The impact of the New England regulatory environment on the economy

The impact of the New England regulatory environment on the economy

Despite the belief that the New England regulatory environment is bad for the regional economy, New England GDP has held up relatively well over the past few years.  Has this benefited any particular sector?

  • In the early 1990s, New England states experienced many bank failures, including the bankruptcy of the Bank of New England, when state incomes and real estate prices declined.  In contrast, between January 1, 2007, and March 31, 2010, 206 federally insured banks failed.  Of that total, 0 were located in New England (Butler Bank of Lowell, MA failed in April of 2010)i.  New England banks held up well because regional real estate price appreciations from 2003-07 were not fueled by subprime mortgages, significant problems in several states, including California, Arizona, and Nevada.
  • The real GDP of New England grew by 1.8 percent in 2011 compared to a 1.5 percent increase nationwideii.  This was helped by an increase in consumer spending.  With some of the most well renowned universities in the world, it was not surprising that these higher education opportunities translated into higher incomes for the region’s residents: the median income for the six states was $58,414, higher than the national average of $49,445iii.  While high pockets of unemployment remain, along with high taxes and government regulation, New England’s economy and banks have been bright spots for the country.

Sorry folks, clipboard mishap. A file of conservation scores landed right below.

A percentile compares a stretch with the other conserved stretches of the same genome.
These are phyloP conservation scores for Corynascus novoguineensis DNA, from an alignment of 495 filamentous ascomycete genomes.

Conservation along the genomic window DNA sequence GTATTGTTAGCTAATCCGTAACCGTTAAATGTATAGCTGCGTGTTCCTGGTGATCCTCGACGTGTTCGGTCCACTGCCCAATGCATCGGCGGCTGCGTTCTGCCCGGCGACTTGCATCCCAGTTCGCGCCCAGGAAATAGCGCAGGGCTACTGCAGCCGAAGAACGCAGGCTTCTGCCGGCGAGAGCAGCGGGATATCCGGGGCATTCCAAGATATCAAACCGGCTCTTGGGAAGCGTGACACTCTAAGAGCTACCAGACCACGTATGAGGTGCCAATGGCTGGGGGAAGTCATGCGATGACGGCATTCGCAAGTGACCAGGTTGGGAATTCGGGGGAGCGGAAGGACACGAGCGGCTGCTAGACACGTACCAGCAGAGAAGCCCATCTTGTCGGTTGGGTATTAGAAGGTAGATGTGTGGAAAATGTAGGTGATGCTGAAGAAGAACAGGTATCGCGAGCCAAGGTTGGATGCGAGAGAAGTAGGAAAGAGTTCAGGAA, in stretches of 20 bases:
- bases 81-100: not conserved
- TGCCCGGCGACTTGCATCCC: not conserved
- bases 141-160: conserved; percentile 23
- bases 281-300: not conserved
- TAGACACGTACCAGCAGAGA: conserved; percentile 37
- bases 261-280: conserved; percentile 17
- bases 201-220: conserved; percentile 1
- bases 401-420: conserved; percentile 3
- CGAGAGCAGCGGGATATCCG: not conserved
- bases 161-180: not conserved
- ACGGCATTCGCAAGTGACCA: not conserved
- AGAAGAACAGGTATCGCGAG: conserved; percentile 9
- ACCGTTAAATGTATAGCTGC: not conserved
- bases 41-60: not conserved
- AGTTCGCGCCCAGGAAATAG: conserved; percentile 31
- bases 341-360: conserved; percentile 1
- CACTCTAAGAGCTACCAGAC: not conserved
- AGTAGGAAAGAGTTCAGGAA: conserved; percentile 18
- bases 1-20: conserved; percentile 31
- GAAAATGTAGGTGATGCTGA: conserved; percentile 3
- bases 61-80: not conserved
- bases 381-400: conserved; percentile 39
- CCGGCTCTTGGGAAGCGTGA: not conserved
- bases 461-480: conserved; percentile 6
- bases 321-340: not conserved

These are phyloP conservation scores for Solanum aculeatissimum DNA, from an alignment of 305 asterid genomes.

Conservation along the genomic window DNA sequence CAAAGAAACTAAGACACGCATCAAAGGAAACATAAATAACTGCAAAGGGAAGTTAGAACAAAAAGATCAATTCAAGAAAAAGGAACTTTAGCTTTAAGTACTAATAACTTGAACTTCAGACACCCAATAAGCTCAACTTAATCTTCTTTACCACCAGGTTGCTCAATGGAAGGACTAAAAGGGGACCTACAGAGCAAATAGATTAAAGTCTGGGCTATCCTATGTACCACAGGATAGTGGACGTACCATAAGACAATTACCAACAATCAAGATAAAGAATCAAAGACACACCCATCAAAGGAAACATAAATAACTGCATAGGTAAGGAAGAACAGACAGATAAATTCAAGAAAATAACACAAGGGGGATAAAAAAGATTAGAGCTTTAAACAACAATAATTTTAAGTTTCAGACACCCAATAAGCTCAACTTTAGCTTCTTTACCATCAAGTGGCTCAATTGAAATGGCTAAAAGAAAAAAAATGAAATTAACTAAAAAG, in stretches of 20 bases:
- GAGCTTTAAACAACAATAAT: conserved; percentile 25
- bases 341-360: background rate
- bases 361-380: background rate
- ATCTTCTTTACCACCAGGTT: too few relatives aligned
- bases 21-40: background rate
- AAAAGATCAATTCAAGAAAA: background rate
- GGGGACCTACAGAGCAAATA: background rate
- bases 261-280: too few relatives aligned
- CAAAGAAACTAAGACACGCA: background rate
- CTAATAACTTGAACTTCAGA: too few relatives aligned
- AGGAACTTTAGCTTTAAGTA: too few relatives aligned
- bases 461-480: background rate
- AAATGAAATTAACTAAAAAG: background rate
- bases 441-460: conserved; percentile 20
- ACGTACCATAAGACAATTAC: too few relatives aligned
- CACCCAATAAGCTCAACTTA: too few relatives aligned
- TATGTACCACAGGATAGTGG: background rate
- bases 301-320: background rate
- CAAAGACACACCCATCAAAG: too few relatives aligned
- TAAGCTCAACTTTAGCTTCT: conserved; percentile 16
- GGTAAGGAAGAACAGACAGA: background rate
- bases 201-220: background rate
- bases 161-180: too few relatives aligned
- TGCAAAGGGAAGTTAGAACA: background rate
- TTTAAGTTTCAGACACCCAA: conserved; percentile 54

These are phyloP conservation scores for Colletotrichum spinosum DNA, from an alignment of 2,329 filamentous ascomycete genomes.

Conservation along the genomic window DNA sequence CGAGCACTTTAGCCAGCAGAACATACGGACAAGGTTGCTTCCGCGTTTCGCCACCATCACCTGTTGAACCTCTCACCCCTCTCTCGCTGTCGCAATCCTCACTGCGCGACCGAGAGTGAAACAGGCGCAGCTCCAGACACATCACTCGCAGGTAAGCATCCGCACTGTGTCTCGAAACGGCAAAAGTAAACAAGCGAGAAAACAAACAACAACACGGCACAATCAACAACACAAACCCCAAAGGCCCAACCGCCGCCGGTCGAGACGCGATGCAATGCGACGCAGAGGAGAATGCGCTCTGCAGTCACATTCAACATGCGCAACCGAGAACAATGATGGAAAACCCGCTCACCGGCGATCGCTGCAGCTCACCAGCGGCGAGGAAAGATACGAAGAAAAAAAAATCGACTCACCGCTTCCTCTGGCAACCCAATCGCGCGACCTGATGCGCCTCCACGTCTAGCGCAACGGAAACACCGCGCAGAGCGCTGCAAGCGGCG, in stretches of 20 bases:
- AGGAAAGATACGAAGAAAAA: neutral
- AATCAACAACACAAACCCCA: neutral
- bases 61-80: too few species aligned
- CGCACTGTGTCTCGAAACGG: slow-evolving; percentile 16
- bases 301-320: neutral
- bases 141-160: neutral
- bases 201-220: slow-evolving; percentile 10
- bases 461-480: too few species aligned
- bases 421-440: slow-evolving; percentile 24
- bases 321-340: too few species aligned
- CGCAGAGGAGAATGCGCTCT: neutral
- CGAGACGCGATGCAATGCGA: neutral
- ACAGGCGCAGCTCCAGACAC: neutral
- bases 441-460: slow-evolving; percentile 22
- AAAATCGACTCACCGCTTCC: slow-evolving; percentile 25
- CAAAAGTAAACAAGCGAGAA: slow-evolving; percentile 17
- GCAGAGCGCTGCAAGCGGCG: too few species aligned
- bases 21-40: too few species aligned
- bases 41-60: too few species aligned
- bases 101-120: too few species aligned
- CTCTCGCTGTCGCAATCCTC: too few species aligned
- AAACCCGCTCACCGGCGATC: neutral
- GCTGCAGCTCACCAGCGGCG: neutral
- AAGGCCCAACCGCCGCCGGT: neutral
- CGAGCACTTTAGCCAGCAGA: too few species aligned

• The three highlighted stocks demonstrated the resilience of the New England banking system: over the past four years only one of the three had even one quarter of negative earnings.  All three of them currently possess Tier One Capital ratios – the ratio of a bank’s core equity to its total risk-weighted assets – well in excess of the FDIC minimum of 6 percent to be considered well-capitalized.  On top of that, they presently have dividend yields that range from 3.1-5.2 percent, which are higher than the current yield on the 10-year Treasury of 1.51%iv


i  Aubuchon, Craig P. and David C. Wheelock.  The Geographic Distribution and Characteristics of US Bank Failure, 2007-2010. St. Louis Fed. 21 Oct 2011. <>

ii  Leary, Mal. Maine Only NE State to Lose Ground in GDP. 1 July 2012. The Portland Daily Sun. 17 July 2012. <>

iii  United States Census. 30 Sept 2011. United States. 21 Oct 2011. <>

iv 16 July 2012.


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